Tuesday, April 26, 2011

"Camera Obscura" by Lavie Tidhar (Reviewed by Liviu Suciu)

Official Lavie Tidhar Webpage
Order "Camera Obscura" HERE
Read FBC Review of The Bookman

INTRODUCTION: Before reading The Bookman, I have heard of Lavie Tidhar in connection with his short fiction published in various places, so the fact that I enjoyed quite a lot his debut novel of last year was not surprising. When the second novel in his steampunk alt-history milieu was announced with totally different characters and set mostly in France this time, I was a bit apprehensive since I really liked Orphan and the cast of The Bookman.

"How will the books connect, will the series keep cohesiveness, will the milieu stand expansion?" - were several of the questions I was thinking about when I read the blurb below:

"CAN'T FIND A RATIONAL EXPLANATION TO A MYSTERY? CALL IN THE QUIET COUNCIL. The mysterious and glamorous Lady De Winter is one of their most valuable agents. A despicable murder inside a locked and bolted room on the Rue Morgue in Paris is just the start. This whirlwind adventure will take Milady to the highest and lowest parts of that great city - and cause her to question the very nature of reality itself. "

OVERVIEW/ANALYSIS: I liked the author's debut The Bookman for its many references to popular 19th century culture, the imaginative steampunk setting and the main character Orphan, though I found it lacking balance on occasion. Camera Obscura is set in the same milieu some 3 years later but features mostly completely different characters and takes place largely in France's sort-of republican society as opposed to the Imperial Britain of Les Lesards - sort-of since AI's as embodied in the Council lead there after the Quiet Revolution.

The references naturally are Dumas first and foremost - Milady as agent of the Council, the Gascon - aka D'Artagnan as police officer of all things - the Monsignor aka the Cardinal as a Council AI - but also Poe's Rue Morgue locked room mystery and oddly enough, Winnetou makes an unexpected appearance later as agent of the Vespuccian state whose president is Sitting Bull.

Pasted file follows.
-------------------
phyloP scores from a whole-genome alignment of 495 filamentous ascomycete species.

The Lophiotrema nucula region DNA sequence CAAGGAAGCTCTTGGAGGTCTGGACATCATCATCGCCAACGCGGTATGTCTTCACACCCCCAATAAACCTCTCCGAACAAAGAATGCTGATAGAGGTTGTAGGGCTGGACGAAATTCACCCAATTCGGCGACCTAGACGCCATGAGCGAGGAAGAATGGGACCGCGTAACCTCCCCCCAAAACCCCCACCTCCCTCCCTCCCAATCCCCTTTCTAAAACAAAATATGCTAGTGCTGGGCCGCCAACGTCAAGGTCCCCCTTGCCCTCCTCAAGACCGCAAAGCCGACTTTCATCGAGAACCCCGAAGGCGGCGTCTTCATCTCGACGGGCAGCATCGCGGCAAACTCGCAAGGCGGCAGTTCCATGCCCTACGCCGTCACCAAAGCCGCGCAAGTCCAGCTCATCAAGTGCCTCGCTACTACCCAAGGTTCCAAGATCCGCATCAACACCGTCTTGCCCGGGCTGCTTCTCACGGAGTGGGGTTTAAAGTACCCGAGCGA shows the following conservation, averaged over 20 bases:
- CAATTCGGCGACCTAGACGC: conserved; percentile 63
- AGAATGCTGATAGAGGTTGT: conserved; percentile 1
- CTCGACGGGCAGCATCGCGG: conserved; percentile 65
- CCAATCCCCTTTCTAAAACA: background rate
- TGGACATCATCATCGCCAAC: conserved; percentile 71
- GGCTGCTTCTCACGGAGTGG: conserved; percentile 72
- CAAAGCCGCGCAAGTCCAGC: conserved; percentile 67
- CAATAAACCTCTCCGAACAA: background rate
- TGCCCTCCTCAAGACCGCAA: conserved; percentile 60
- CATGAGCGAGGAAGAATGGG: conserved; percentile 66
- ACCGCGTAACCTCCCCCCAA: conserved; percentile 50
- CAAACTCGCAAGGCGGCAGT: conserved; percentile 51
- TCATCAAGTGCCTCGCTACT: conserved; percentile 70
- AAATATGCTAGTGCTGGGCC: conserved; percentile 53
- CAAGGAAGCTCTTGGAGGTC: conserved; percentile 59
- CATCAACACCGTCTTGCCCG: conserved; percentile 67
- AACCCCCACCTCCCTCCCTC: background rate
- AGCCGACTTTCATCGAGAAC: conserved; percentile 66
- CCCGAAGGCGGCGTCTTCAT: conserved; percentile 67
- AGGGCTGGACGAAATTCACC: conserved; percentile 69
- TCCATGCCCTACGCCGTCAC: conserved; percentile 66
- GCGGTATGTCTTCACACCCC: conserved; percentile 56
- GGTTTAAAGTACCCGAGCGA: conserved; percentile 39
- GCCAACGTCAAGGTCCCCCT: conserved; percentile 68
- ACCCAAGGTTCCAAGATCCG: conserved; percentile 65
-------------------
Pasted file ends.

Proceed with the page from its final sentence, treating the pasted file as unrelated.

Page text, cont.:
The Island of Dr. Moreau - though the doctor is in retirement for now - and the (in)famous Marquis de Sade - sort of but with all his parts intact as he points out to Milady - are among other attractions as is the Chicagoland fair in Vespuccia and much more.

Camera Obscura is much tighter than The Bookman and has the essential structure of a steampunk thriller with its McGuffin - the object that will change the world as the heroes know it, etc, etc - and for which brutal murders are committed and agents from everyone who is anyone in the world compete.

So we have the Chinese Imperial court represented by polite Colonel Xing and striking Madame Linlin, Les Lezards represented by Mycroft Holmes, rogue Council agents, Vespuccian agents, mystic Chinese triads, though of course our heroine, the Dahomey former circus girl that is now known as Milady de Winter - after her last sadly deceased husband - and who is a rough and tough agent of the Council is leading the charge to get to the magic piece of jade that is our McGuffin here and she is mostly irresistible.

While starting as a murder investigation - of course a locked room mystery as the Rue Morgue hint makes it clear, and to top it all for those who read the original Poe, the ape possibility is mentioned too here - Camera Obscura picks up speed soon and becomes a really thrilling adventure in which you got to buckle up and enjoy the ride with the occasional over the top moments just adding to the fun. Sade at Charenton and Ampere's "toys" are among other highlights of the first half beside the ones mentioned earlier.

The context above which fits very well the story the author tells and the characters he uses for it, took the novel one level above the usual fast and fun adventure and the flamboyant Milady made as great a lead as Orphan in The Bookman.

Overall, Camera Obscura (A+/A++) was quite a positive surprise in some ways - I hoped for an entertaining volume on par with The Bookman or at least one that was not too repetitive or with too much "middle volume" syndrome - and instead I got a superb more-or-less standalone volume that expands the inventiveness of the debut while keeping the story better focused and having as great a character cast as there. Camera Obscura raised the Lesards series to a must for me since now with more backstory and higher stakes I am truly curious where Lavie Tidhar will take it next.

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